Th­ese days with web stream­ing, the an­swer to the ques­tion ‘What’s on the box?’ is ‘Er, ev­ery­thing ac­tu­ally’

The Irish Mail on Sunday - TV Week - - REAL LIFE - ANNE GILDEA anne.gildea@mailon­sun­

It’s nearly over. I’m qui­etly dev­as­tated. It was love at first sight — quickly, life turned into a pat­tern of long, late nights fol­lowed by sleep-de­prived, groggy days with the back­ground won­der­ing of what would hap­pen next. But I knew from the be­gin­ning that it would end even­tu­ally; it’s the na­ture of th­ese things. It’s not like a Coronation Street, rat­tling on for­ever. Af­ter tomorrow night, that’s it: done. Sixty-one episodes down, one to go. Break­ing Bad, the big­gest af­fair I’ve ever had with a TV drama. (Note: slight spoil­ers to fol­low.)

To call it a ‘tele­vi­sion’ drama is some­thing of an anachro­nism. It has the scope and pro­duc­tion val­ues of a fat- bud­get movie, the char­ac­ter de­vel­op­ment, nar­ra­tive sub­tleties and wider-is­sue res­o­nances of a great novel... and I binge-viewed it on my lap­top. It was the first thing I got into af­ter I sub­scribed to Net­flix and I watched it last thing at night in bed, in­stead of read­ing. As with an un­put­down­able book, mid­night would be­come 4am be­fore I knew it, the temp­ta­tion of ‘the next episode will start in 10 sec­onds’ too much.

I blame my ‘view­ing in­con­ti­nence’ on the fact I grew up in that sim­pler era of TV-watch­ing habits, where Char­lie’s An­gels was on once a week and if SBB Ina Shuí was the only thing on the box, that was what you watched if you were to watch any­thing. Now, with web stream­ing ser­vices and all that in­ter­net malarkey, the an­swer to the ques­tion ‘What’s on the box?’ is ‘Er, ev­ery­thing, ac­tu­ally.’ And it’s not even ‘the box’ any more, is it? It’s any of those escalating num­ber of de­vices with mi­crochips and a screen around the house. They’ll be all over, even­tu­ally. Imag­ine the chat: ‘Mammy, where are you?’ ‘I’m in the kitchen, watch­ing re­runs of Poldark on the cooker.’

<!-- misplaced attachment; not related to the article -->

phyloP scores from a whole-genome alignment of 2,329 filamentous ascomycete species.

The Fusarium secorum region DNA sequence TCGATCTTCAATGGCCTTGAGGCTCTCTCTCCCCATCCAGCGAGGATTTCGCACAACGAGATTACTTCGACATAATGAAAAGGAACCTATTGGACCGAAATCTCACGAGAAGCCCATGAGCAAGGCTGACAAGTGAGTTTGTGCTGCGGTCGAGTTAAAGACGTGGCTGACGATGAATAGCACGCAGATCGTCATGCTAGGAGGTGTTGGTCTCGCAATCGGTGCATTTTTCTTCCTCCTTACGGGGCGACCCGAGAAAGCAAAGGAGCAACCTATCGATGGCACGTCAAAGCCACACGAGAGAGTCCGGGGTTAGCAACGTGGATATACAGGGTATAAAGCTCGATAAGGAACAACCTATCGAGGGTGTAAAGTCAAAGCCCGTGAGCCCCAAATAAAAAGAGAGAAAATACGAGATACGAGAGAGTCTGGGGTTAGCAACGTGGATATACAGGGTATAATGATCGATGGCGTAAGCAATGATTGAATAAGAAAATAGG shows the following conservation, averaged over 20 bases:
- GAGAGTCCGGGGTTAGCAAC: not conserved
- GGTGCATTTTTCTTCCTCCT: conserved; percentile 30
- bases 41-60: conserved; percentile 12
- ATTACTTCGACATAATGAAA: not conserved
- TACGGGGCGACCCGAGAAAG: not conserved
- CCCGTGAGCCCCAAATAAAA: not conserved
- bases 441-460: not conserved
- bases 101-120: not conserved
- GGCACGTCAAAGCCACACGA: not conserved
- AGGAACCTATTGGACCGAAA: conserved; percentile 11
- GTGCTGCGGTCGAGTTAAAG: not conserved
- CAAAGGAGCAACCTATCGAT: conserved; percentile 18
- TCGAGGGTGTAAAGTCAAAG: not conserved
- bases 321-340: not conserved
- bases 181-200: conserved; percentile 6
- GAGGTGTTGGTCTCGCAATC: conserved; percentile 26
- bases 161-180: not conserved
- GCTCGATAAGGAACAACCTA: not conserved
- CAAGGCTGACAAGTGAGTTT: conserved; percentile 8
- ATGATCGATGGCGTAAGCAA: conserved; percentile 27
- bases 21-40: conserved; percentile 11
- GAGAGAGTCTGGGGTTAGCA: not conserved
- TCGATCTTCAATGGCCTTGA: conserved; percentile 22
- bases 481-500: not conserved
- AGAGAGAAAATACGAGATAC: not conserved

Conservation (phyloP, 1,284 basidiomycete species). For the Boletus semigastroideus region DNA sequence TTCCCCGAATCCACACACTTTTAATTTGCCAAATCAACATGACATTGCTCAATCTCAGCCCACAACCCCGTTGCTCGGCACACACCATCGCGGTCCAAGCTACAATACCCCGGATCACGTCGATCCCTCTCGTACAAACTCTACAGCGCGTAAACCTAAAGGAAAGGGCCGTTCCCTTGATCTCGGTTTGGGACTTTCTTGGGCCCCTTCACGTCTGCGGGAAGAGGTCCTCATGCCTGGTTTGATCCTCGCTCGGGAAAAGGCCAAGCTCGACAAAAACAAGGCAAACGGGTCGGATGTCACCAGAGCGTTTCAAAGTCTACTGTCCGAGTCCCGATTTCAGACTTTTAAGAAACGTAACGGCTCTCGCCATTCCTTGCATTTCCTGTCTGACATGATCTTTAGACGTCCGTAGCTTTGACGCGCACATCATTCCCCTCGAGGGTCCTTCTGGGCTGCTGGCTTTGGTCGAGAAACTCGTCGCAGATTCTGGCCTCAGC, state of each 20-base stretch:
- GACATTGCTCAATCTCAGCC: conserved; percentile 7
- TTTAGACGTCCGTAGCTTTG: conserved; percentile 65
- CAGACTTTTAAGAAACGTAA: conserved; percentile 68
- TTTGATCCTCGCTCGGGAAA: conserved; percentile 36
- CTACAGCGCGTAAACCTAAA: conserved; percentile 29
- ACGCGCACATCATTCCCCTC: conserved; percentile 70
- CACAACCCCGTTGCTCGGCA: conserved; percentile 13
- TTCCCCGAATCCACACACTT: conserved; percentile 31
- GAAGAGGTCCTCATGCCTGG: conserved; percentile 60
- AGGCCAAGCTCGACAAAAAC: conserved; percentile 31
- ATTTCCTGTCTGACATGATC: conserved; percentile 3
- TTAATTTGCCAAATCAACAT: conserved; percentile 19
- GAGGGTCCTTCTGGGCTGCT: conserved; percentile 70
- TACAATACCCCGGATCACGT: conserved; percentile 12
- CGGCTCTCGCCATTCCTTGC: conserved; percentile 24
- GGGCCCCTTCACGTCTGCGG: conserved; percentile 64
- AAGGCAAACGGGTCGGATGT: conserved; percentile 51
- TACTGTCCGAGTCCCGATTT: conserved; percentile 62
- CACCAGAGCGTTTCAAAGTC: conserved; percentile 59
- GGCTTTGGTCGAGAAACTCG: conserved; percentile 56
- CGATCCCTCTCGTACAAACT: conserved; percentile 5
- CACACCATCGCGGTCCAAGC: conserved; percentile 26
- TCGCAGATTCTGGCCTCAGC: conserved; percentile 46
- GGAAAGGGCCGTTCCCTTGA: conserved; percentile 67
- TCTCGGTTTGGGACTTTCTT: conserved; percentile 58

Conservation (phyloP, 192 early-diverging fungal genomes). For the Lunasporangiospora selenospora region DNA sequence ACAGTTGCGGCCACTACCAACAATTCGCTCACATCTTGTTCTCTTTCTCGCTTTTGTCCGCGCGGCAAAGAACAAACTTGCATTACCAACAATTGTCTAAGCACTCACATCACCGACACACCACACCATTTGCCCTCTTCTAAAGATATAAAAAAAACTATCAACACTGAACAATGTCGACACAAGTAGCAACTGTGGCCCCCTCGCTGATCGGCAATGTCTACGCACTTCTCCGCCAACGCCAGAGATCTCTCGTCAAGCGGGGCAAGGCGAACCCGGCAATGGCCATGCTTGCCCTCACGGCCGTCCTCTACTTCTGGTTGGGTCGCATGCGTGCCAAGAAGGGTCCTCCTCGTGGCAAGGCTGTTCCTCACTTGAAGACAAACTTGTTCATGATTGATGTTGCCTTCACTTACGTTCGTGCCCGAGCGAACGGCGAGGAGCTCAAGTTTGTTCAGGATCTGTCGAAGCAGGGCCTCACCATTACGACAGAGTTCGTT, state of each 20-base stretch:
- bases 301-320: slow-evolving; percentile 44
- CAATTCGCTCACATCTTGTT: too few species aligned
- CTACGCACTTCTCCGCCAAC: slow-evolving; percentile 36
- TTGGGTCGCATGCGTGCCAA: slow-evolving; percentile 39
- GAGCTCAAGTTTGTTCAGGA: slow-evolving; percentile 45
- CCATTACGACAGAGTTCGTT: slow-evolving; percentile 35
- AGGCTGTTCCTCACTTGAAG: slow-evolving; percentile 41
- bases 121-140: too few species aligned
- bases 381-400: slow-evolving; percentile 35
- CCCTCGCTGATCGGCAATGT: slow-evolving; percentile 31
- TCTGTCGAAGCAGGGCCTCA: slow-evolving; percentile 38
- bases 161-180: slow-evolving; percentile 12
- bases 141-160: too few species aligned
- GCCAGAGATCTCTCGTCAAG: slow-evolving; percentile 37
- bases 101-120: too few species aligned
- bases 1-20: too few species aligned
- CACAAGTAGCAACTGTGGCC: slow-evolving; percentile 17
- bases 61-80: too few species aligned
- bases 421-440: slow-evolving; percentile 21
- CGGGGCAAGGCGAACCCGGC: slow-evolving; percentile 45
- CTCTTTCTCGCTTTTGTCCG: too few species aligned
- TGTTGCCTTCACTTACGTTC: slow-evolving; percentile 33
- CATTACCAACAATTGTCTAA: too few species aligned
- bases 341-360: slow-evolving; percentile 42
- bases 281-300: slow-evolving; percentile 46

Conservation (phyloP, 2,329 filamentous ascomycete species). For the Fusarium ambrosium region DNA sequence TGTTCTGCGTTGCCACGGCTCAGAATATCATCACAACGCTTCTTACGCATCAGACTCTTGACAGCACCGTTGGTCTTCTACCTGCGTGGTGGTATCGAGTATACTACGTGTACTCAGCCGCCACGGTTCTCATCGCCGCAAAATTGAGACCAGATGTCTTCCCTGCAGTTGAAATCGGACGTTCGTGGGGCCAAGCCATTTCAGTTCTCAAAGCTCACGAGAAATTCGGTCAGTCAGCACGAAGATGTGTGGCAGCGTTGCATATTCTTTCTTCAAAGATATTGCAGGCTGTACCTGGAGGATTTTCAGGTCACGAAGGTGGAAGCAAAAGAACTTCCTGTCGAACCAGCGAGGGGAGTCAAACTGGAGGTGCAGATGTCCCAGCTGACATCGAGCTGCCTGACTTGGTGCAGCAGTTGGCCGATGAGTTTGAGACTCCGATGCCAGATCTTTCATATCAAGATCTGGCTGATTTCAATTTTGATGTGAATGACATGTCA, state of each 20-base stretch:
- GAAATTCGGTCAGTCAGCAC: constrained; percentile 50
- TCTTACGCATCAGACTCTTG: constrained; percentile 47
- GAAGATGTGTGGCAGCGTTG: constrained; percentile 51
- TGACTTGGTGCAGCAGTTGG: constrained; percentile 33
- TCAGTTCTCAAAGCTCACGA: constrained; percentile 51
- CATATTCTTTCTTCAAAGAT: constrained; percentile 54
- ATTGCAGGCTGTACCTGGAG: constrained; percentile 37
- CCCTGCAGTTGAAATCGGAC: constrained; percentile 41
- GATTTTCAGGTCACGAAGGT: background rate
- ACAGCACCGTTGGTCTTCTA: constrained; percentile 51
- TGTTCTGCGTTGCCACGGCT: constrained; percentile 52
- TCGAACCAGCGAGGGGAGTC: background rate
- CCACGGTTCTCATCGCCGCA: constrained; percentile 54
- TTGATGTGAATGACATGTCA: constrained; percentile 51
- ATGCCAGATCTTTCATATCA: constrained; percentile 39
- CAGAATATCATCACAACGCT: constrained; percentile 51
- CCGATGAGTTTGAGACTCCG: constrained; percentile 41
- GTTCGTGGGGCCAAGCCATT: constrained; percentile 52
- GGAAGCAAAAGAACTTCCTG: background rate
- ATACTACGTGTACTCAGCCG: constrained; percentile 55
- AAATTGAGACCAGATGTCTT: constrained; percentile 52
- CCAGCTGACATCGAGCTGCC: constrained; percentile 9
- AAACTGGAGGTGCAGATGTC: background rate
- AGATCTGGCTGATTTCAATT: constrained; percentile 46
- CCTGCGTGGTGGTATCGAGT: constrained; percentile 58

Ac­tu­ally, I was think­ing, ‘Great, I can get rid of the telly’ — and with it the tele­vi­sion li­cence, that anachro­nis­tic charge for a ‘pub­lic ser­vice’ broad­caster that al­legedly an­swers to a higher call of broad­cast­ing stan­dard (any­one see Damo And Ivor? Ha!) yet is also jam-packed with com­mer­cials, YET is per­ma­nently broke — rid­dle me that one. But, of course, now the li­cence fee is about to be­come the ‘broad­cast­ing charge’, in ac­knowl­edge­ment of the chang­ing ways we ac­cess TV. And at dou­ble the monthly charge for Net­flix (which is ad-free), isn’t it worth it be­cause you can also watch any of ‘our’ pub­lic-ser­vice broad­cast­ings you missed ‘on the box’ on play­back, via the in­ter­net. If you can bear the heaps of com­mer­cials you’ve to wade through. Back to where I was... By the time I started view­ing, vir­tu­ally the whole five sea­sons of Break­ing Bad were avail­able. What a com­pelling drama! A mild-man­nered 50-year- old doctoral-level high-school chem­istry teacher strug­gles to make ends meet; af­ter school, he bears the in­dig­nity of hav­ing to dou­ble-job at a car wash. Then he gets in­op­er­a­ble lung can­cer. At home there’s a preg­nant wife and a 16-year-old son with cere­bral palsy. How can he pro­vide for them into a sud­denly even more in­se­cure fu­ture? Next thing he’s ‘cook­ing’ crys­tal meth, scal­ing the ech­e­lons of the il­le­gal- drugs in­fra­struc­ture, and, bada bing — we watch as the man trans­forms ‘from Mr Chips to Scarface’, in the words of the show’s cre­ator, Vince Gil­li­gan.

What el­e­vates the ap­peal of the show, for me, above the lofty likes of The Wire, The So­pra­nos, Mad Men and Home­land is the ‘ev­ery­man’ dilemma Wal­ter White, the put-upon, ter­mi­nally ill, un­der­paid worker, faces. It homes in on the co­nun­drum of keep­ing a moral com­pass while ex­ist­ing within a fun­da­men­tally amoral sys­tem. Timely, given the bank crash and bailouts we’ve been through: fat cats re­main­ing fat, lit­tle ev­ery­man bear­ing the brunt. Over in the US, Se­na­tor and Har­vard law pro­fes­sor El­iz­a­beth War­ren pre­dicts the coun­try is shift­ing from a three-class to a two-class so­ci­ety: the rich and the debt-rid­den rest.

Height­en­ing Wal­ter White’s sit­u­a­tion, it is ad­di­tion­ally re­vealed that two old col­lege chem­istry col­leagues have be­come bil­lion­aires based on re­search he co-au­thored. So the story is, also, that of a man at­tempt­ing, with time run­ning out, to re­write the dis­ap­point­ing nar­ra­tive of his life. You want him to suc­ceed, to a de­gree, but as he bears more and more blood on his hands, to the point where it’s as if he’s be­come the em­bod­i­ment of Beelzebub, our em­pa­thy erodes.

On top of that there are the nu­anced char­ac­ters, the gob- smack­ingly good act­ing, the twisty­turny sto­ry­lines (with in­ter­weav­ing of Walt Whit­man verse!) and the ex­plo­ration of the in­ner logic of us­ing vi­o­lence as a busi­ness tool. You don’t need to know that it’s just won the 2013 Emmy for Out­stand­ing Drama Se­ries to re­alise its sig­nif­i­cance. You are just, like me, gag­ging for the fi­nal hour, ‘the how it all ends’.

Then it’s over. The in­ti­macy with the lives of all those char­ac­ters — snuffed out. What to do? Well, Love/ Hate starts on 6th Oc­to­ber. Some­thing to look for­ward to, if you can ig­nore all the com­mer­cials the ‘pub­lic ser­vice’ will pile on.

The Nualas play the Moat The­atre, Naas, on Fri­day

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